A low carbon economy by 2050?

The UK’s sensitivity to oil and gas price shocks could be reduced by using low-carbon forms of electricity generation, claims energy secretary, Edward Davey.
By 2050, the negative impact that global price spikes have on the UK could be reduced by more than 50%, as a result of climate change policies says an Oxford Economics report which was commissioned by the government.
“Every step the UK takes towards building a low-carbon economy reduces our dependency on fossil fuels, and on volatile global energy prices,” added Davey. “Only last year, the impact of the Arab Spring on wholesale gas prices, pushed up UK household bills by 20%.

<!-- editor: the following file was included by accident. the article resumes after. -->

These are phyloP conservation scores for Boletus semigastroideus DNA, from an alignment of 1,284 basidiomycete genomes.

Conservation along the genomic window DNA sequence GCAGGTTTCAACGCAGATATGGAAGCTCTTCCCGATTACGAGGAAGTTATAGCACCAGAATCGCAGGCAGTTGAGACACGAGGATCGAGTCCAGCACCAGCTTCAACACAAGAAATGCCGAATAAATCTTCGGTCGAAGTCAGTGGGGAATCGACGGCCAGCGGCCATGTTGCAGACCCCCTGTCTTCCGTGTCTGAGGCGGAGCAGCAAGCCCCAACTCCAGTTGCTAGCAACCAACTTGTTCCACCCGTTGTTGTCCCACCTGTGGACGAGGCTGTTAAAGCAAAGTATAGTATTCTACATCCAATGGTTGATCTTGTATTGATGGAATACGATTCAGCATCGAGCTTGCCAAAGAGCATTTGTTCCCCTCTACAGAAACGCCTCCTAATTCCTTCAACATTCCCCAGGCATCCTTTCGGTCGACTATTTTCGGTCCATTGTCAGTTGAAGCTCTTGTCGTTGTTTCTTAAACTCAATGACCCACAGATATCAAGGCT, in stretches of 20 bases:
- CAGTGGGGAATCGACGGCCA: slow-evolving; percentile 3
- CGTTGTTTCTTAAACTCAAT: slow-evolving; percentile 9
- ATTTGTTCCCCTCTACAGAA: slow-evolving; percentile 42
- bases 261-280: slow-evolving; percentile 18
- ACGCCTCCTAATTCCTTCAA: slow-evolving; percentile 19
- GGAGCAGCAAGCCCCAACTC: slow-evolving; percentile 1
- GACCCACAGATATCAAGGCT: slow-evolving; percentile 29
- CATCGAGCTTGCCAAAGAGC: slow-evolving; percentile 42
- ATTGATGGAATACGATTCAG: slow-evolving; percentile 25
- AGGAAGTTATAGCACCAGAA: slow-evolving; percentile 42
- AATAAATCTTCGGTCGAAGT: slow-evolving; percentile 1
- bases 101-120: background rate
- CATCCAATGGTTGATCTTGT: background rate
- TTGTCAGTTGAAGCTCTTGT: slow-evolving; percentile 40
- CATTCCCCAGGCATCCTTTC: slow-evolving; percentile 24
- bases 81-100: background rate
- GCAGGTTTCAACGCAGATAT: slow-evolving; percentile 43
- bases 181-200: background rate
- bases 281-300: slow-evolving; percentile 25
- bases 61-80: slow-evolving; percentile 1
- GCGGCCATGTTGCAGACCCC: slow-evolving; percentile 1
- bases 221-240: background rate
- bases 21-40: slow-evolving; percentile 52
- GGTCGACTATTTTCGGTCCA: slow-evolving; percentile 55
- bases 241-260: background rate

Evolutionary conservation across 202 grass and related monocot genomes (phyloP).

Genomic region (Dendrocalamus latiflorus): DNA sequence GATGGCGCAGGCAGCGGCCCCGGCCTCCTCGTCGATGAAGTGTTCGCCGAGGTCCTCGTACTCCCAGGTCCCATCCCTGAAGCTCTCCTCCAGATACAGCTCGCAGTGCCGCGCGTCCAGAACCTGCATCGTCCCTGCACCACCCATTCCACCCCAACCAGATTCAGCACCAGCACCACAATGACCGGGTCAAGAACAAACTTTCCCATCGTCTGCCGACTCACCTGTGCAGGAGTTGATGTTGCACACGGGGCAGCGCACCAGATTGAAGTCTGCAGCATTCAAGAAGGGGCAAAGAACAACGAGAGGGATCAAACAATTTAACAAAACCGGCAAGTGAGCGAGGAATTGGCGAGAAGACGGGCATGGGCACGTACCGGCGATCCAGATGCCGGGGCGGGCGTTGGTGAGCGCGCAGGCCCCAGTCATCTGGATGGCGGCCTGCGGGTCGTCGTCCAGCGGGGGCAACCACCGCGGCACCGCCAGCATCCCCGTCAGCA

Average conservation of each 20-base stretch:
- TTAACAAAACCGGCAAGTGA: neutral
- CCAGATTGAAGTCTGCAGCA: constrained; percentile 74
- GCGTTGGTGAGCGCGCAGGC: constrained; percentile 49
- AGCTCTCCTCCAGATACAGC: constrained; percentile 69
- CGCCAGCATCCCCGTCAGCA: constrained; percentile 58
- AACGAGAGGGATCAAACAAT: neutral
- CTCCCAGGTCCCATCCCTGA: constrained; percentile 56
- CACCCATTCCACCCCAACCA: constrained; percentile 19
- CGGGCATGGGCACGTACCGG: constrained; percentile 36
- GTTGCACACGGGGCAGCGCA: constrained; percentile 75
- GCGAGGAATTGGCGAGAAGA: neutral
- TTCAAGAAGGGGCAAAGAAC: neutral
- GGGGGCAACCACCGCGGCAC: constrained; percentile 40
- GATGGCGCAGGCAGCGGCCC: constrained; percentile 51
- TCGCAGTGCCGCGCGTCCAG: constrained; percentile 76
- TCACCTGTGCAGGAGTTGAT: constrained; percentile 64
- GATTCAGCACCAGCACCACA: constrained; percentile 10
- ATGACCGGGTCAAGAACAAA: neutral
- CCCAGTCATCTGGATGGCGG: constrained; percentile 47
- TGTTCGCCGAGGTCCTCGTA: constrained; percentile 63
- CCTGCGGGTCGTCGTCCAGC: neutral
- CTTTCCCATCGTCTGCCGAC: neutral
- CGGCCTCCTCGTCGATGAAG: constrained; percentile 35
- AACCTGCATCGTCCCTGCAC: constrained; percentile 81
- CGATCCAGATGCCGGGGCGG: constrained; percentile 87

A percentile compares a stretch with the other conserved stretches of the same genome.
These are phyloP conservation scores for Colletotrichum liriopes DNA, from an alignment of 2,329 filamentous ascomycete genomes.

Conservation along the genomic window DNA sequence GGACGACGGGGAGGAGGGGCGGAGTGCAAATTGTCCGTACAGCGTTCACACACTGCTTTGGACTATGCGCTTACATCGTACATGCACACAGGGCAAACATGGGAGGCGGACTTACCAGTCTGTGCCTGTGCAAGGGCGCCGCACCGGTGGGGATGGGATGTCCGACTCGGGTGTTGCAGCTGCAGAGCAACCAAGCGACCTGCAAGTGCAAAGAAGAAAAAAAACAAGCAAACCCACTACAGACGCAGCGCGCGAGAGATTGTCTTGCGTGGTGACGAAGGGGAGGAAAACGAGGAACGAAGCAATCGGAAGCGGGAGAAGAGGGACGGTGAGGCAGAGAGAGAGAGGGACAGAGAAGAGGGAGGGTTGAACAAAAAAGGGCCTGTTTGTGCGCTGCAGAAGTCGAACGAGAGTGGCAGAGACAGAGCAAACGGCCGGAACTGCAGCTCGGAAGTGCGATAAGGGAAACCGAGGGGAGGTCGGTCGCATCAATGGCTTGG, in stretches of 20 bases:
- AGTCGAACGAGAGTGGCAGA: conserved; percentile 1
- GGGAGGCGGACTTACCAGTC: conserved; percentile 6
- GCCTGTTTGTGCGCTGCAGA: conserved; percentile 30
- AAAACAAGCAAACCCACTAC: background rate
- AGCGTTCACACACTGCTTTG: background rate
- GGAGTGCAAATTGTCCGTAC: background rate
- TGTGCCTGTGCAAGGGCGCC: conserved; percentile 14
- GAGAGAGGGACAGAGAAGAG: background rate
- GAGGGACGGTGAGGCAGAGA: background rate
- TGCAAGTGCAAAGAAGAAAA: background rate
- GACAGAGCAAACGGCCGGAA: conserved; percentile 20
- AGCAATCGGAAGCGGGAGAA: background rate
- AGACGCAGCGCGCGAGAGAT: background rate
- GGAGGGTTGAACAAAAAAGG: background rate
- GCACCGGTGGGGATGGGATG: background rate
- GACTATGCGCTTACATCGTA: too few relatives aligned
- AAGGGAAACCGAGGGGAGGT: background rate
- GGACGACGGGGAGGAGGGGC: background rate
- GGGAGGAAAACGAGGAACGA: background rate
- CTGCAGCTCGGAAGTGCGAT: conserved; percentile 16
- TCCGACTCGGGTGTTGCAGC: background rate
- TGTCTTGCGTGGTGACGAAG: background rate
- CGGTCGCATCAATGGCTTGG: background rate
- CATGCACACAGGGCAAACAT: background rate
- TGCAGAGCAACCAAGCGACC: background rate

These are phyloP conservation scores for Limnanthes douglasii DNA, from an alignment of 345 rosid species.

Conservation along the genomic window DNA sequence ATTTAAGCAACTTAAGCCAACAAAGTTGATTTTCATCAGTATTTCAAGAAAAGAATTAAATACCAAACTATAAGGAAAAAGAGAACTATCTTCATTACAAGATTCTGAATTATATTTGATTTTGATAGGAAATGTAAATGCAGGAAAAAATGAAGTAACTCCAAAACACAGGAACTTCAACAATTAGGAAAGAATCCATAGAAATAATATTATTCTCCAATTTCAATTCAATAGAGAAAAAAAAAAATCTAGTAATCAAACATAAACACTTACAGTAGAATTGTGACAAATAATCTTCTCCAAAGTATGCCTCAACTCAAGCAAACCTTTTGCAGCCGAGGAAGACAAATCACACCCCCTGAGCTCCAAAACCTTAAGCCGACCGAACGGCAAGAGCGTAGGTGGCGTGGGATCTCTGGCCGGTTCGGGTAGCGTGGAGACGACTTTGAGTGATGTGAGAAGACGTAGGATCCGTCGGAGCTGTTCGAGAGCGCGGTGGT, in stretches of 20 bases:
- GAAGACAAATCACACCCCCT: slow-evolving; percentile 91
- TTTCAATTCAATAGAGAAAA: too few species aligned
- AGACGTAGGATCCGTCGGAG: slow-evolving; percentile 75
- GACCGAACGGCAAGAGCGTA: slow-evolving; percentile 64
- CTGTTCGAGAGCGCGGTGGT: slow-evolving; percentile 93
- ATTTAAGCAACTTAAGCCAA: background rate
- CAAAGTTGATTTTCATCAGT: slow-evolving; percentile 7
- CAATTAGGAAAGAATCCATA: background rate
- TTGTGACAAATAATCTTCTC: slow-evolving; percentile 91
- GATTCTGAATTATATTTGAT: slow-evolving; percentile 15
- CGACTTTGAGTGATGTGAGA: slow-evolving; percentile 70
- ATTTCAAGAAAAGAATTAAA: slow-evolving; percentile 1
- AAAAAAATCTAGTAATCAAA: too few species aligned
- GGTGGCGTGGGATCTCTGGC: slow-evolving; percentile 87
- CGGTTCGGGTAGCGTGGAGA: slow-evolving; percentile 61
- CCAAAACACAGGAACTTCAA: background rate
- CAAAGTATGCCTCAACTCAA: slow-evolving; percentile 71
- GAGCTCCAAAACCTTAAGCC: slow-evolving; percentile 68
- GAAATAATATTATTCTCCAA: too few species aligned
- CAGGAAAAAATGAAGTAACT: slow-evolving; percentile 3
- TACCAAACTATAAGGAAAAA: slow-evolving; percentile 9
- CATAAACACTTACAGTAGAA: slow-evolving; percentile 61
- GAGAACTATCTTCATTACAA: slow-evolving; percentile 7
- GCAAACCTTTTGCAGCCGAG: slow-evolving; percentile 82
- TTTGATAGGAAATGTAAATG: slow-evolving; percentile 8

“The more we can shift to alternative fuels, and use energy efficiently, the more we can ensure that our economy does not become hostage to far-flung events and to the volatility of market forces.”
The government report shows that energy prices have been steadily increasing over the past decade and are becoming more and more volatile. However, once the UK fully changes to a low-carbon economy, mitigating against the volatility of fossil fuel prices – predicted to be around 2050 – many of the negative impacts of energy price volatility will be halved, it says.
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Oil and gas price sensitivity reduced by using low carbon electricity